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Obtaining query_string from JavaScript

P: n/a
Hi All,

Let's say we have site index.html with JS embedded there in this
way:

<script type="text/javascript" src="my_script.js?username=mr_bean"></
script>

Question:
How to get access to "username" query string constant directly from
my_script.js file ? "location.search" is no option here because it
will access index.html's QUERY STRING not my_script.js's. Any idea ?

Best regards,
Marcin Zduniak
Sep 24 '08 #1
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4 Replies


P: n/a
SAM
Le 9/24/08 5:15 PM, Marcin a écrit :
Hi All,

Let's say we have site index.html with JS embedded there in this
way:

<script type="text/javascript" src="my_script.js?username=mr_bean"></
script>
funny idea, no ?
Question:
How to get access to "username" query string constant directly from
my_script.js file ? "location.search" is no option here because it
will access index.html's QUERY STRING not my_script.js's. Any idea ?
var S = document.getElementsByTagName('script');
for(var i=0, n=S.length; i<n; i++)
if(S[i].src.toString().indexOf('my_script') >=0) {
alert('var = '+S[i].src.toString().split('=')[1]);
break;
}
--
sm
Sep 24 '08 #2

P: n/a
Marcin wrote:
Let's say we have site index.html with JS embedded there in this
way:

<script type="text/javascript" src="my_script.js?username=mr_bean"></
script>

Question:p
How to get access to "username" query string constant directly from
my_script.js file ? "location.search" is no option here because it
will access index.html's QUERY STRING not my_script.js's. Any idea ?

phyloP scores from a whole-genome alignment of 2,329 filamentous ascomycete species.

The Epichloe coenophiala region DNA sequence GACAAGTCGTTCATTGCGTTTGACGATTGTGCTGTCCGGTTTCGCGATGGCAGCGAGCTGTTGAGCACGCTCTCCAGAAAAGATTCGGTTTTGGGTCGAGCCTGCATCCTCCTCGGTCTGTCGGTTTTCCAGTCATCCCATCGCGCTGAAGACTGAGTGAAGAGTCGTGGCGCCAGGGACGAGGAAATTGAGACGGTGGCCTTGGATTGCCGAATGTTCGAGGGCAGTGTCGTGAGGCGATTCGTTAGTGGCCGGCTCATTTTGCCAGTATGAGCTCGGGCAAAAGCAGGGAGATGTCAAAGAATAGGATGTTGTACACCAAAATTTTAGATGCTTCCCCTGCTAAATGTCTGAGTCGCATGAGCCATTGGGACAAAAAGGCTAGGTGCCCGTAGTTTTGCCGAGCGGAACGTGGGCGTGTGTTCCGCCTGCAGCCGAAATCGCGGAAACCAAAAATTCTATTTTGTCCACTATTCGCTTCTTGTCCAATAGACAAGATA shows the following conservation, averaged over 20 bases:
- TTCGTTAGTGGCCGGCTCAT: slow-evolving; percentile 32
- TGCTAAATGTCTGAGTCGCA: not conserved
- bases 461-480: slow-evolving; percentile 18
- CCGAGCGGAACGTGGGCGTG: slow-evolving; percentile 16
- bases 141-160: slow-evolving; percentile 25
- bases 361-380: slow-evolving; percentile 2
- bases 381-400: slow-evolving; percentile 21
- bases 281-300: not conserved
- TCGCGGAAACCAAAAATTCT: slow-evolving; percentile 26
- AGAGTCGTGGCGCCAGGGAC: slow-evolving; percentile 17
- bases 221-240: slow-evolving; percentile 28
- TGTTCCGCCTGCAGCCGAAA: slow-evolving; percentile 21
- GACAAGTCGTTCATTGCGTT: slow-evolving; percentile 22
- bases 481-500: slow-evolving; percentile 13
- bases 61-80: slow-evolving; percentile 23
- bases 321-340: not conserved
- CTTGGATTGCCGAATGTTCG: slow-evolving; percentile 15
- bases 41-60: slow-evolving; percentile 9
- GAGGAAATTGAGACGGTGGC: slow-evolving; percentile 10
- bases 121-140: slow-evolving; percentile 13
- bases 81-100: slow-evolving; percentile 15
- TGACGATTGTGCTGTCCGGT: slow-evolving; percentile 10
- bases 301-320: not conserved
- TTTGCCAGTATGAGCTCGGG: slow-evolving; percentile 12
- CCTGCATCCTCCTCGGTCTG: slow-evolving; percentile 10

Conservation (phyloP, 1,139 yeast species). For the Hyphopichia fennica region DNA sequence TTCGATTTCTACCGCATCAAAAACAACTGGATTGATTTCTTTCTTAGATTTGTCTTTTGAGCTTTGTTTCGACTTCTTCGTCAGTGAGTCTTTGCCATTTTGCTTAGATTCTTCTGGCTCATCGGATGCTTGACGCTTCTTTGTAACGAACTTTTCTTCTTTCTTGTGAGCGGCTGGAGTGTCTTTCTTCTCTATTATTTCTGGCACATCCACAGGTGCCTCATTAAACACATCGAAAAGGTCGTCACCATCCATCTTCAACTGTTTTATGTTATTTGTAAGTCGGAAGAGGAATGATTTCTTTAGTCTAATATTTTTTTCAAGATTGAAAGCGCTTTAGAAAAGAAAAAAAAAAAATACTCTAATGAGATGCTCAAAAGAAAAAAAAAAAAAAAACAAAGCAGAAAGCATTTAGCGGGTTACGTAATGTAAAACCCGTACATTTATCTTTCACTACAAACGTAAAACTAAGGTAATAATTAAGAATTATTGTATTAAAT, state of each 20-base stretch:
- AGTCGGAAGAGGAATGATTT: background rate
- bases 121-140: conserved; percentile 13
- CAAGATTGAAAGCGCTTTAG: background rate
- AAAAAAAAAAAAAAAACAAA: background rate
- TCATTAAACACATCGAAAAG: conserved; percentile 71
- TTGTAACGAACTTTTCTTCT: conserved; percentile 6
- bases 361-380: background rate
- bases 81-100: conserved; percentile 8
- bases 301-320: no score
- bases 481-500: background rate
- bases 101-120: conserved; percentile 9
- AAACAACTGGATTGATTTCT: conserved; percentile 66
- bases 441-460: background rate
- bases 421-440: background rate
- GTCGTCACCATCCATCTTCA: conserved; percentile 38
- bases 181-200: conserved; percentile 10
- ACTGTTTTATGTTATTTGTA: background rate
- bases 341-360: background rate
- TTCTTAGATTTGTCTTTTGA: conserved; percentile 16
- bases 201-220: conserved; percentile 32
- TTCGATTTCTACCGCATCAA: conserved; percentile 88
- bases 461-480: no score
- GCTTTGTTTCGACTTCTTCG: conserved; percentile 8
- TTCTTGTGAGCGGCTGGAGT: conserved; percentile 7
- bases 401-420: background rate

The script cannot "know" how it is included. However, you can use a
server-side script to generate a client-side one, and the former can
read the query part of the request URI.

For example, in my_script.js.php (I would use Content Negotiation to get
rid of the security-relevant `.php' in the URI):

var username = "<?php echo addslashes($_REQUEST['username']); ?>";
PointedEars
--
Prototype.js was written by people who don't know javascript for people
who don't know javascript. People who don't know javascript are not
the best source of advice on designing systems that use javascript.
-- Richard Cornford, cljs, <f8*******************@news.demon.co.uk>
Sep 26 '08 #3

P: n/a
On 2008-09-26 20:24, Thomas 'PointedEars' Lahn wrote:
For example, in my_script.js.php (I would use Content Negotiation to get
rid of the security-relevant `.php' in the URI):
I wouldn't. I suppose content negotiation could also be (mis)used to
hide an extension, but it was really intended to serve alternate
representations of resources depending on the UA's capabilities and
preferences (different languages or media types). See RFC 2616.
URL rewriting would be more appropriate to hide or change file names.

- Conrad
Sep 26 '08 #4

P: n/a
Conrad Lender wrote:
On 2008-09-26 20:24, Thomas 'PointedEars' Lahn wrote:
>For example, in my_script.js.php (I would use Content Negotiation to get
rid of the security-relevant `.php' in the URI):

I wouldn't. I suppose content negotiation could also be (mis)used to
hide an extension, but it was really intended to serve alternate
representations of resources depending on the UA's capabilities and
preferences (different languages or media types). See RFC 2616.
URL rewriting would be more appropriate to hide or change file names.
URL rewriting cannot be reasonably applied to this problem: you would have
to write expressions for each script file (and have PHP parse all, which is
inefficient), or write an expression for all directories where you have to
keep all your generated script files (which is inflexible).

I might add that He who invented the Web and those who largely implemented
it disagree with you about the use of content negotiation as I do:

<http://www.w3.org/Provider/Style/URI>
<http://httpd.apache.org/docs/2.0/content-negotiation.html#naming>
PointedEars
--
Prototype.js was written by people who don't know javascript for people
who don't know javascript. People who don't know javascript are not
the best source of advice on designing systems that use javascript.
-- Richard Cornford, cljs, <f8*******************@news.demon.co.uk>
Sep 26 '08 #5

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